The purpose of this study was to produce experimental retinal detachments caused by retinal breaks resulting from alterations of the vitreous gel. Thus, an effort was made to simulate the pathogenesis of human rhegmatogenous retinal detachments in which vitreoretinal traction is an essential factor.1-3 Clinical observations suggest that the presence of blood in the vitreous of human eyes may cause profound changes in the vitreous gel4 resulting in rhegmatogenous retinal detachment.
Retinal detachments have been produced in animals by a variety of methods since the initial attempt by Chodin in 1875.5 These attempts may be divided into five general categories:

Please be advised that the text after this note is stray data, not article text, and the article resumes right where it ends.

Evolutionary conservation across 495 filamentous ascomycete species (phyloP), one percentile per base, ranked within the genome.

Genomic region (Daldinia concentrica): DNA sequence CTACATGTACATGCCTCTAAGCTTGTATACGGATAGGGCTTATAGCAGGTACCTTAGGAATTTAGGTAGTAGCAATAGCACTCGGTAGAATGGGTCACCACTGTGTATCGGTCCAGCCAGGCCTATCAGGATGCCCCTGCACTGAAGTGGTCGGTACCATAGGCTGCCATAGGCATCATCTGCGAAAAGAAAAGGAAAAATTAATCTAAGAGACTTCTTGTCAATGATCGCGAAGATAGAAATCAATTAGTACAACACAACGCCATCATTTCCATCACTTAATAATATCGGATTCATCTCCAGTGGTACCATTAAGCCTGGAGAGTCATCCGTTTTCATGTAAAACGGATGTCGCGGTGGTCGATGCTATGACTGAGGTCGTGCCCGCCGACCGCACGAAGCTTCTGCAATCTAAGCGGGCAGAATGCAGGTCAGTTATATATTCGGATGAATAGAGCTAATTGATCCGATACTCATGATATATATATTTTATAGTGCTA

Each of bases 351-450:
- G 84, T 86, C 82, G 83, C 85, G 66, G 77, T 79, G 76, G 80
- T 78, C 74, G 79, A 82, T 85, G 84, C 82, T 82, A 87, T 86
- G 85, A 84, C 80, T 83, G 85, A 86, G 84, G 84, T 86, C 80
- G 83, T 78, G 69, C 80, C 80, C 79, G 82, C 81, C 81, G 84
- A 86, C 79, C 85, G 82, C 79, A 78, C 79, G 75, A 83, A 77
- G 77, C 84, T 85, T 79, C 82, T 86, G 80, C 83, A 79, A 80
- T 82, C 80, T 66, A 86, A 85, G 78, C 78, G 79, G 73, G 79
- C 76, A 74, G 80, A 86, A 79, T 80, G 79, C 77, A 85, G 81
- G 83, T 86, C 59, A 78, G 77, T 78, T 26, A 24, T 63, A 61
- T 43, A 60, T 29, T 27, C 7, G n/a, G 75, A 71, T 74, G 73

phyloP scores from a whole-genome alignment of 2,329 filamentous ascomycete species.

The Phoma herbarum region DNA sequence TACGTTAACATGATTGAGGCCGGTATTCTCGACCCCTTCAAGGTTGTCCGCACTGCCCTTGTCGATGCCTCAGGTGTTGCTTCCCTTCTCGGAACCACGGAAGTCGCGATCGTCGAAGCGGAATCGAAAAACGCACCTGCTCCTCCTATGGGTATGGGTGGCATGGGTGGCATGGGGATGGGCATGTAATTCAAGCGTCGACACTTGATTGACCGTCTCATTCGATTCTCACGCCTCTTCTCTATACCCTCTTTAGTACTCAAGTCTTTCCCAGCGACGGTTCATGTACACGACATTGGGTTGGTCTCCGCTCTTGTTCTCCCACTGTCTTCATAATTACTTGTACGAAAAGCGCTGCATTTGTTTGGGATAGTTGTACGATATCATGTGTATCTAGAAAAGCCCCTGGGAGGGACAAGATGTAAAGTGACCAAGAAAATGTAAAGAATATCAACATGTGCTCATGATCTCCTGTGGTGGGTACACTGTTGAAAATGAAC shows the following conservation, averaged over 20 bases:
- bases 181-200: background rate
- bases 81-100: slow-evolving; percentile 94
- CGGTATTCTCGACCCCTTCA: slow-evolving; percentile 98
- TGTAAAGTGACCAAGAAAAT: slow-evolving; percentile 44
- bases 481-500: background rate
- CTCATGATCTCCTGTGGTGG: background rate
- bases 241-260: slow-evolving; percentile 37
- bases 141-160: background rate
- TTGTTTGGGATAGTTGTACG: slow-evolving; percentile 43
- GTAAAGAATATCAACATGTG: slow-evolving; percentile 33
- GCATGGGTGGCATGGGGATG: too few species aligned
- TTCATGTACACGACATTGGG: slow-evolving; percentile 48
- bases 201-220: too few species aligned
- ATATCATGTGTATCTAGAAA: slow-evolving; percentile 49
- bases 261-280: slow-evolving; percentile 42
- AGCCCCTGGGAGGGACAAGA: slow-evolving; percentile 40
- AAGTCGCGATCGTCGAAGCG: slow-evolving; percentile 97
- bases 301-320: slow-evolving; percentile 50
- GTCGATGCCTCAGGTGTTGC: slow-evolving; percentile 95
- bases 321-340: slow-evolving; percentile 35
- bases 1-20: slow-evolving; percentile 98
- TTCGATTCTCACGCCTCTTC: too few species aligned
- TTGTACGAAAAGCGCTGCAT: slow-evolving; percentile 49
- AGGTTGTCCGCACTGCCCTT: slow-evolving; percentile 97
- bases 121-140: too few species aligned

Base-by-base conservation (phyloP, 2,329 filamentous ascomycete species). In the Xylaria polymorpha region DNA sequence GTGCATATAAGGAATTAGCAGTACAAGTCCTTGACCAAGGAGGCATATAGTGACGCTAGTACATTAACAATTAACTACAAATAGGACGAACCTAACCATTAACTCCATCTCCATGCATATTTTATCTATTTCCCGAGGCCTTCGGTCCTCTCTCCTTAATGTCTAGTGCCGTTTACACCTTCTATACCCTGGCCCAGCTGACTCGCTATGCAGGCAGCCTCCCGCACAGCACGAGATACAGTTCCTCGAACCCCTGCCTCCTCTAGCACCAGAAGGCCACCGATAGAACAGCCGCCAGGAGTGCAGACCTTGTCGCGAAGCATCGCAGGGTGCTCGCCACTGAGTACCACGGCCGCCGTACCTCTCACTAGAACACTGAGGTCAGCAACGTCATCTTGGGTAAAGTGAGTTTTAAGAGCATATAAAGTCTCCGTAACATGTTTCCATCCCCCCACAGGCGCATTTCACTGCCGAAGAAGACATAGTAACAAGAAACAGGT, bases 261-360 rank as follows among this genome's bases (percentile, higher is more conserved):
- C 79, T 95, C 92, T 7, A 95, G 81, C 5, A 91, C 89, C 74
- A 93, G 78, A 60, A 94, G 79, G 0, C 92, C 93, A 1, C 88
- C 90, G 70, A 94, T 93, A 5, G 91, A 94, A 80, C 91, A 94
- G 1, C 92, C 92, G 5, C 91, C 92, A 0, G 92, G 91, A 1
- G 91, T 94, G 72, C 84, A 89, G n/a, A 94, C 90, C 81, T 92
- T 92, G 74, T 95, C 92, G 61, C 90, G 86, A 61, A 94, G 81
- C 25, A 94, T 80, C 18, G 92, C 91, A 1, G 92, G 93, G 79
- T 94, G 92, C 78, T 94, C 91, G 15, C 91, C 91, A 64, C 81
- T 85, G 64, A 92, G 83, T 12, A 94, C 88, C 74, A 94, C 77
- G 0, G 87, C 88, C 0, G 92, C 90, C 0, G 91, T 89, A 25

Mechanical production of a retinal break.5-10
Induced vitreous changes.5,10-16
Mechanical separation of the retina.7, 17-19
Injection of chemicals into the anterior chamber, subconjunctival, or suprachoroidal space.20-25
Ligation of the optic nerve.26
With most of these methods, the retinal detachments spontaneously reattached. Techniques producing long-standing retinal detachments were
FREILICH DB, LEE P, FREEMAN HM. Experimental Retinal Detachment. Arch Ophthalmol. 1966;76(3):432–436. doi:https://doi.org/10.1001/archopht.1966.03850010434025
Browse and subscribe to JAMA Network podcasts!
Customize your JAMA Network experience by selecting one or more topics from the list below.
Create a personal account or sign in to: